In view of the significant structural deficiencies present in certain regions, such as Campania, achieving the ESL would require more resources than the admittedly substantial funds already received. In other regions, such as Sicily, local authorities failed to participate.
In general, municipalities showed less interest in the construction of nurseries, the supply of which is more limited, and focused their attention on preschools, which are already widely available and enrol almost all potential users.
Just over 3,400 municipalities with a serious shortage of nurseries places (those with a coverage ratio of between 0 and 11 per cent) did not participate in the NRRP tenders.
In about half of these cases, the decision not to participate could be justified by the fact that the number of children is so small that it does not require the creation of nurseries (with the concomitant risk of creating excess supply with respect to the ESL). This explanation is especially true for mountain municipalities and those located in the internal areas of the major islands, which for geographical reasons often also struggle to work with each other to offer services in aggregate form and therefore have to find alternative solutions.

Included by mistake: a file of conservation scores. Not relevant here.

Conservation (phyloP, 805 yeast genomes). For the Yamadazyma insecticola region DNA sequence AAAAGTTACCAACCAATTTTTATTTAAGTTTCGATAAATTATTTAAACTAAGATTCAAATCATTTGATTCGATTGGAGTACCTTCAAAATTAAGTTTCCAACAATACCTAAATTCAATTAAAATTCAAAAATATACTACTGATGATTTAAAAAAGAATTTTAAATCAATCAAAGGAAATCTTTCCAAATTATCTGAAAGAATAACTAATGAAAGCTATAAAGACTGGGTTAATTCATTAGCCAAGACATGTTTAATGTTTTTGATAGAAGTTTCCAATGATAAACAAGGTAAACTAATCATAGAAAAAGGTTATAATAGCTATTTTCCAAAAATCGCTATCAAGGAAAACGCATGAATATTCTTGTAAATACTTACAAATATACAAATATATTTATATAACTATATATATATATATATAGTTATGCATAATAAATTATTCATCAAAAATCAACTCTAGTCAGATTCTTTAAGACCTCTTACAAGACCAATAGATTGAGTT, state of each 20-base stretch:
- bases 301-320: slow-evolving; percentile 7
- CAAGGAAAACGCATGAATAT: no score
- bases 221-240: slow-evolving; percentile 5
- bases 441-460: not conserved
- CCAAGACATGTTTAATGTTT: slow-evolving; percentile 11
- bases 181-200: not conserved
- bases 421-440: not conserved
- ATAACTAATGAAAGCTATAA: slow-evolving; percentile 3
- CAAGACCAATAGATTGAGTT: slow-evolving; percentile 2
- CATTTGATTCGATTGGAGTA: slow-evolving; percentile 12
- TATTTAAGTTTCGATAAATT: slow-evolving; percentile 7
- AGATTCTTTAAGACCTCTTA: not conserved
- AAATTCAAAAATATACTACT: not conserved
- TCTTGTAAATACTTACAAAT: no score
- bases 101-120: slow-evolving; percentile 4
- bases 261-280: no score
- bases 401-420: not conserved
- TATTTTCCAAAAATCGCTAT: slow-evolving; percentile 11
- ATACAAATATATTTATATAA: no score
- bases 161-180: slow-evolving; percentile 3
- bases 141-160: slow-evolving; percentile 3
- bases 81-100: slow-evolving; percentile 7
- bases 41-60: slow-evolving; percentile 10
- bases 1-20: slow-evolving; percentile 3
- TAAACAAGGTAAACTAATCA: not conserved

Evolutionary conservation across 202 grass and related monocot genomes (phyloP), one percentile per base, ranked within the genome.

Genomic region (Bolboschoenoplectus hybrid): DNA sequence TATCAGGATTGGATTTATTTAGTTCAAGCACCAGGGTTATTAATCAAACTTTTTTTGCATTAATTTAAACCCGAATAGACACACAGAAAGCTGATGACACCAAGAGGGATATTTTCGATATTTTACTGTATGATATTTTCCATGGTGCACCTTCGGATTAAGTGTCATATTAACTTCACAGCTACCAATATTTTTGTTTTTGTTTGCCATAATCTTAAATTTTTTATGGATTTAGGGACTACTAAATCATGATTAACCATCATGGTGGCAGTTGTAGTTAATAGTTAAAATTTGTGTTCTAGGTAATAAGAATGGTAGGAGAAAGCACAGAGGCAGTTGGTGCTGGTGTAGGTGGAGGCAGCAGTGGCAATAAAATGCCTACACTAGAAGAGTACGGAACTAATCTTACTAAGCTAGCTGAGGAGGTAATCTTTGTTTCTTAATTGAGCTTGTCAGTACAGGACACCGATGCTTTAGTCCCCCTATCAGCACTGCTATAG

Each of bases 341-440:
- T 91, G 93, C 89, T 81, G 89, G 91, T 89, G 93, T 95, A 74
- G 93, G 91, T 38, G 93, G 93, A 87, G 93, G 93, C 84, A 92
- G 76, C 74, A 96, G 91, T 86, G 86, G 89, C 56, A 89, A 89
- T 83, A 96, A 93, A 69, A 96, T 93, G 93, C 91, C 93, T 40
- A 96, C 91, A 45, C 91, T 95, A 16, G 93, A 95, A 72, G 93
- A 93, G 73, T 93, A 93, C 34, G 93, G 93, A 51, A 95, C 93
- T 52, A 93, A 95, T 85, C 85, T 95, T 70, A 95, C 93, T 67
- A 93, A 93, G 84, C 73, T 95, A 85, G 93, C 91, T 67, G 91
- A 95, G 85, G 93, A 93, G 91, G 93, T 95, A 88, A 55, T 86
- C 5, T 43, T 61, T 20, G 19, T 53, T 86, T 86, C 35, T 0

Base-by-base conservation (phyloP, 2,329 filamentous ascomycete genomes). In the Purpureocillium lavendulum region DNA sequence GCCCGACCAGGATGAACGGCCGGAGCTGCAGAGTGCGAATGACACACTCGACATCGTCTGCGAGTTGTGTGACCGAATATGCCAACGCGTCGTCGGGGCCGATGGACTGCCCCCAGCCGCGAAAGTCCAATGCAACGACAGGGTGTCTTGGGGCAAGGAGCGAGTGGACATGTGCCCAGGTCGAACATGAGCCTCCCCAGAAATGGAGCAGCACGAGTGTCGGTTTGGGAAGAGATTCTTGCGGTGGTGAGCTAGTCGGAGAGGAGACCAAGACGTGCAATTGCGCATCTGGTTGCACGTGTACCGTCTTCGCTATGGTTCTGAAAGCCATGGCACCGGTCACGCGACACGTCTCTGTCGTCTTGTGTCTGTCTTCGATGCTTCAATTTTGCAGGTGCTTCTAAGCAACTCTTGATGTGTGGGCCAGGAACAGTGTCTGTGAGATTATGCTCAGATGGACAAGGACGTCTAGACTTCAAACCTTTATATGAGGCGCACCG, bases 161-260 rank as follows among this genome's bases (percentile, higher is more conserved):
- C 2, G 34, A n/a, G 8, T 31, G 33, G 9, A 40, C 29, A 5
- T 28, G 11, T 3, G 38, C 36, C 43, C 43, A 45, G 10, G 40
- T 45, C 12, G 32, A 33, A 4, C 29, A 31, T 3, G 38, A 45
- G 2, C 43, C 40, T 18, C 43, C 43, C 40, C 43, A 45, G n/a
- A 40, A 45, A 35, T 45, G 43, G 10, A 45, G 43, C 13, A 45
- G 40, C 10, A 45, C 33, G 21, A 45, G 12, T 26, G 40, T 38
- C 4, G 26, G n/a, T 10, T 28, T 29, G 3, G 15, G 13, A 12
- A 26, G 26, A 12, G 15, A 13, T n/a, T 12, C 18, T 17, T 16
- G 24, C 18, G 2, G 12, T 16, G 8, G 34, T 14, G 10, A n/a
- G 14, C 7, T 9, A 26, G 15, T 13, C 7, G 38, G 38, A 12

For the other half of municipalities that did not participate in the tenders – those with a sufficiently large number of children to require the creation of new nurseries– the only alternative to comply with the ESL is to develop forms of collaboration with neighbouring municipalities (Figure 4) .
Text of document (in Italian)